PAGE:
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<p style="font-variant: small-caps; text-align: center; margin-bottom:.2em; font-size: 105%;">'''[[:Category:Angelica Recipes|Browse All Angelica Recipes]]''' </p></div>
 
<p style="font-variant: small-caps; text-align: center; margin-bottom:.2em; font-size: 105%;">'''[[:Category:Angelica Recipes|Browse All Angelica Recipes]]''' </p></div>
   
[[Image:AngelicaRoot.jpg|thumb|300px|Angelica Root]]
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[[File:AngelicaRoot.jpg|thumb|300px|Angelica Root]]
 
== Name Variations ==
 
== Name Variations ==
 
* archangel
 
* archangel

Latest revision as of 14:15, September 14, 2014

AngelicaRoot

Angelica Root

Name Variations Edit

  • archangel
  • ground ash
  • masterwort

About Angelica Edit

Wikipedia Article About Angelica on Wikipedia

Masterwort typically refers to the plant Peucedanum ostruthium or Imperatoria ostruthium in the family Apiaceae, and not to be confused with great masterwort, Astrantia major, in the same family.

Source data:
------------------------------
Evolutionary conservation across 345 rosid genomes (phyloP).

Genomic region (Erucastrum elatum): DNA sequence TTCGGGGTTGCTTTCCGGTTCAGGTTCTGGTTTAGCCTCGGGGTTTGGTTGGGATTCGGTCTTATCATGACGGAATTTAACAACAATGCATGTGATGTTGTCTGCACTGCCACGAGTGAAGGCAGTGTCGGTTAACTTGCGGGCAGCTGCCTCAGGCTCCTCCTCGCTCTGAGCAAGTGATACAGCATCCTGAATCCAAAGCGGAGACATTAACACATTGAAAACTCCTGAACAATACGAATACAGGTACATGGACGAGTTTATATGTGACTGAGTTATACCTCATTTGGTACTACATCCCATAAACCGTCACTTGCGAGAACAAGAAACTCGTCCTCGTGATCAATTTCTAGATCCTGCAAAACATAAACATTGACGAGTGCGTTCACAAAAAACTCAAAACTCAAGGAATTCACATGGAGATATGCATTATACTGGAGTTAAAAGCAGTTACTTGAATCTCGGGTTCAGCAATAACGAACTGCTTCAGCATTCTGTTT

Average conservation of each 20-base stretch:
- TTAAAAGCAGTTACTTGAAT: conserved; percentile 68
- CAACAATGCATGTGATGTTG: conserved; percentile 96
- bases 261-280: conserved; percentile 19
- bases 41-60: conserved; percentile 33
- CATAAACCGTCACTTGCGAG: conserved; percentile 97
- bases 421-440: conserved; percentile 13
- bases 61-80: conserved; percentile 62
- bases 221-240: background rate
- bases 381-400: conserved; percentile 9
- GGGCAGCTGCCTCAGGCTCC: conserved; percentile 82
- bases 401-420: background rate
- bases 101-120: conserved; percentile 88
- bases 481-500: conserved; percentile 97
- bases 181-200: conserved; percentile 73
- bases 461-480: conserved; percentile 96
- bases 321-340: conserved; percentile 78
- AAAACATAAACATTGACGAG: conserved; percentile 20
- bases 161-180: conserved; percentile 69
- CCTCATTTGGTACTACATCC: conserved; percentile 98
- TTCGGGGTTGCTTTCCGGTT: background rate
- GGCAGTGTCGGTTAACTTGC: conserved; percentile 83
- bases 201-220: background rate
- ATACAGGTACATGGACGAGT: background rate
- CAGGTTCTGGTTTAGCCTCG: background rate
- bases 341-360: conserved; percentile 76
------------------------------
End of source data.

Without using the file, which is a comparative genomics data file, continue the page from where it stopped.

The classic variety of Angelica is Angelica Archangelica, and is most famously used for it's candied stems, which are used most often in England. The plant itself grows about 2 meters high when at full maturity and bolted. The hollow stems can reach a thickess of almost 2 cm. The leaves tend to be quite bitter but are nice as garnish.

The most common usage of Angelica is to candy the stems: Simmer the clean, trimmed stems in clean boiling water for about 7 minutes to soften. Drain, and bury in granulated sugar over night. Place the stems and resulting syrup in a sauce pan and boil until soft ball, remove and drain the stems, and then roll in granulated sugar. Store in an airtight container with dry paper towels at room temperature. Stores almost indefinitely.

The root of angelica, an aromatic plant used in medicine, or as a preserve, or as a sweet. There is also a liqueur called Angelica from France at 80 proof.

Angelica Recipes Edit

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